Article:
My husband has a master’s in Business, and he’s the marketing manager at work. And yet, he’s never really helped me with my business. Ouch, that sounds harsh! What I mean is, he’s very supportive of me and my business. But when I fire marketing or business-running related questions at him, he sort of shrugs it off, saying he’s not sure how to answer it. (I think it’s because he’s in electrical components, not web design – whereas to me, a business is a business until you get to the details.)
Last night, we had another evening where I asked him a business-related question again, and the conversation – again – rolled off the edge of a cliff abruptly and just stopped. But five minutes later, he piped up and said “Where do you see your business at in five years?”
I hate this question.
I understand the point of asking it, but I hate it anyway. Which I did say to him by replaying, “I hate that question. Because where I actually see myself in five years is not where I’d like my business to be in five years.”
It was like a light bulb popped off over my head. (Yeah, sometimes, it’s just not there. I’m one of those people who gets the joke 10 minutes after it’s told and everyone walks away.) Sometimes, I guess, it’s just all about how you word something to make it “click.”
So when we changed the arrangement of this run-of-the-mill question (that gets asked eleventy gabazillon times to business owners all over the world) not only did I understand the point of the question, but I could finally do something with it too.
Now, for those of you who have lived in a cave for the last bajillion years, let me ‘splain. The purpose of this question – be it for an interview or whatever – is to see what your goals are. In an interview situation, it’s to tell the person who’s hiring that you are either a “go-getter” with vision and goals that helps move the company forward with innovation, or if you’re just a worker bee. (Or not worth hiring. Which is a third alternative, I guess.) In the scenario of running your own business, it’s basically a step so you can start making things happen for yourself. If you can answer the question, then you have goals to attain, and you have a fairly clear path on how to attain them.
Which is why I always hated the original wording. My issue is that I’m not exactly sure what my goals are. (Oh, snap! That’s bad, yes, I know!) The original wording always made me feel… deflated. Because where I saw myself in 5 years is exactly where I am now – which is not where I want to be.
The “Wish List” is a list of 100 Things that I want to have happen in my life – and it’s extremely detailed. It really is a wish list, because it’s things that are even absolutely crazy and will most likely never happen, but would be rockin’ if they did. The idea is that you write everything down and put it in an envelope. It sort of “commits” these wishes to the back of your mind. Then in 5 years, you pull out the envelope and see how many of them you actually made come true. It’s a silly, but very fun, experiment.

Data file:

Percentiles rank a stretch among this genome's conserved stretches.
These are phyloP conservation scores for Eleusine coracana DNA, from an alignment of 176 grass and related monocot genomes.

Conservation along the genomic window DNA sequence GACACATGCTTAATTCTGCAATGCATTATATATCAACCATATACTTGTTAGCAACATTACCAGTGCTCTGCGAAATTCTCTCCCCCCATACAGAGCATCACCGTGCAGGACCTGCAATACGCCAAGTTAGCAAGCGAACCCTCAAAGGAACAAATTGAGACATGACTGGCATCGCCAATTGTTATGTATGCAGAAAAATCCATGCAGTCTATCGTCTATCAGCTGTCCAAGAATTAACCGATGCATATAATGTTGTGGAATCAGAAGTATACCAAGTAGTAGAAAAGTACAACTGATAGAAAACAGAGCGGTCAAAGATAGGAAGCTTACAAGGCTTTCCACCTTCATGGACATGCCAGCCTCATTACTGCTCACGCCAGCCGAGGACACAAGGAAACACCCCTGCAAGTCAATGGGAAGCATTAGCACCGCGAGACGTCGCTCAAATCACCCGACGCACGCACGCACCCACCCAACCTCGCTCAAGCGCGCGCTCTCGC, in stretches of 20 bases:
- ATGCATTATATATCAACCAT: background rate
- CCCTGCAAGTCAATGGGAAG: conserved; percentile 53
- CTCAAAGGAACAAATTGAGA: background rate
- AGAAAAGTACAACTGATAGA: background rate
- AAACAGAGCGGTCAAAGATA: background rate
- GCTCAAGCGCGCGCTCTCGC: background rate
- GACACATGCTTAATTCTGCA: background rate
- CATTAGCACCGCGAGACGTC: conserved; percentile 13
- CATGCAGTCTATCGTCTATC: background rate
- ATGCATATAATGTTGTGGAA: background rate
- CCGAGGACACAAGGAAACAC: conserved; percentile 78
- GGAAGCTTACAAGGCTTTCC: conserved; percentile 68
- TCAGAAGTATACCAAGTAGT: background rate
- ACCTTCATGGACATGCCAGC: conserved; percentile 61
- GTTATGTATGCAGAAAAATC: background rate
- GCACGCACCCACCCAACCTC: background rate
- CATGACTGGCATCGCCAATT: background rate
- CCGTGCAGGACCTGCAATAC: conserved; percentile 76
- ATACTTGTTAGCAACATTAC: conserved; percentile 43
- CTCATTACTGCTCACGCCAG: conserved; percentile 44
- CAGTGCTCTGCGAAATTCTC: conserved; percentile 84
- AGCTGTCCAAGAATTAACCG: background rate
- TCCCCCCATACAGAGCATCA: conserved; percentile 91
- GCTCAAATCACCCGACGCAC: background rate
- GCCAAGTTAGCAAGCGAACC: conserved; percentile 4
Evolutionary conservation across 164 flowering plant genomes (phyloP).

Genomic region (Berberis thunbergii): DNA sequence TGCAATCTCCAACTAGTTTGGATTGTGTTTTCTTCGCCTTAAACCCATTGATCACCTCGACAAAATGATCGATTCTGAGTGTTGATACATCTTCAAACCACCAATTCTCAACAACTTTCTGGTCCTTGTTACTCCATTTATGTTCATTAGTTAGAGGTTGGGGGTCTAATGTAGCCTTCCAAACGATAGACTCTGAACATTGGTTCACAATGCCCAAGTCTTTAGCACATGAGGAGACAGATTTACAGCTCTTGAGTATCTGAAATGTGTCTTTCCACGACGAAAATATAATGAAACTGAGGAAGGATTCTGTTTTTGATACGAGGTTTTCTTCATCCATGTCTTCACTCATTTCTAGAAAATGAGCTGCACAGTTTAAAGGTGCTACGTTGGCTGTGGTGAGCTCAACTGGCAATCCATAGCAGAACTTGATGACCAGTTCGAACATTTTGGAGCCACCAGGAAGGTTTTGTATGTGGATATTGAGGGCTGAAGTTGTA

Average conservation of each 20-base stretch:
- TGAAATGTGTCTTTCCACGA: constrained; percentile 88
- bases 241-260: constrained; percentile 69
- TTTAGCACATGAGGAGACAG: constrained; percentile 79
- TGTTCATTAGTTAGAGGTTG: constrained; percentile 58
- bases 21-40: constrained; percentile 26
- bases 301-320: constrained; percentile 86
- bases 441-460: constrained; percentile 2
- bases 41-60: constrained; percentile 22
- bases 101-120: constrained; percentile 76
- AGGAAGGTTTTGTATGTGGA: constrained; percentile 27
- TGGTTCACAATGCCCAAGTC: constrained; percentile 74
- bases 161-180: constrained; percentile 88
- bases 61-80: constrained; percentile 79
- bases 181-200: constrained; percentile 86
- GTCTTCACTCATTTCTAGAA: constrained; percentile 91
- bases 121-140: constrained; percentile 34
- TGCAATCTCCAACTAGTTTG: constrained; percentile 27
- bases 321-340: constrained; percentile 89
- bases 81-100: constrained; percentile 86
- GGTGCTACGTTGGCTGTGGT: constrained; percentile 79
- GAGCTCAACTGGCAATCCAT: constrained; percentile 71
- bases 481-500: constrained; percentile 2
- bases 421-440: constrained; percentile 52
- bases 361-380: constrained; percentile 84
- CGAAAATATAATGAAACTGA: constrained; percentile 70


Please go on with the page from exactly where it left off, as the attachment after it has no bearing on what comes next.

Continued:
So after rewording to where I do want to be, suddenly things started falling into place. I started looking at it like I did the “wish list” I have for my life – except in this case, it wouldn’t be tucked away somewhere to see if it happens or not. Instead, it would become the basis of my mission statement for my business.
I cannot think of 100 things I’d like to have had happen in five years’ time. But what I did come up with was this (and yes, I know some of them sound incredibly insane – but that’s the fun of it. It’s like “What would you do if you won the lottery?” The fun is in the imagining.)
- To be incredibly organized, which will lend to my efficiency.
- To obtain an actual degree in graphic design.
- To become proficient in jQuery, CSS3 and HTML 5
- To become better at PHP
- To appear – somewhere – in Web Designer magazine – and preferably not in an article that’s along the lines of “Worst Designers Ever”
- To be seen (and acknowledged) as an expert in WordPress – but not by others so much as myself
- This one is really specific: I want 3 or 4 “partners” (most likely people who have their own business) that know things that I don’t, and can work with me for the benefit of all of us, and the client. I don’t necessarily want a business partner – but more a small group of select pros that can work with me when I need them, and when they need me.
- To actually have office space that’s big enough to hold several people.
- To actually make enough money at this so if we had to live for a year off my income (rather than my husband’s) we’d be fine.
- To teach people who are just coming out of high school or college and want some real experience in this – either by instructing a class or having an intern – or just by having better content on my site!
- To be a better writer.
- To have more clients in the food industry.
Some of these are far-reaching. I can see quite a few up there that I would have no idea in how to accomplish them, but this is a wish list, and just by posing the question in a different way, it gave me a clear direction of where I would like to be. Now I don’t feel so much like I’m trying to find my way to the end of the road without actually knowing where it’s going.
It’s amazing what rewording a simple question can do. (makes me feel a little dumb for not having thought of it before, but better late than never I guess!) Have you had any “light bulb” moments like this? Where a simple change made all the difference in what you’ve done (or are doing)? How did it work out for you?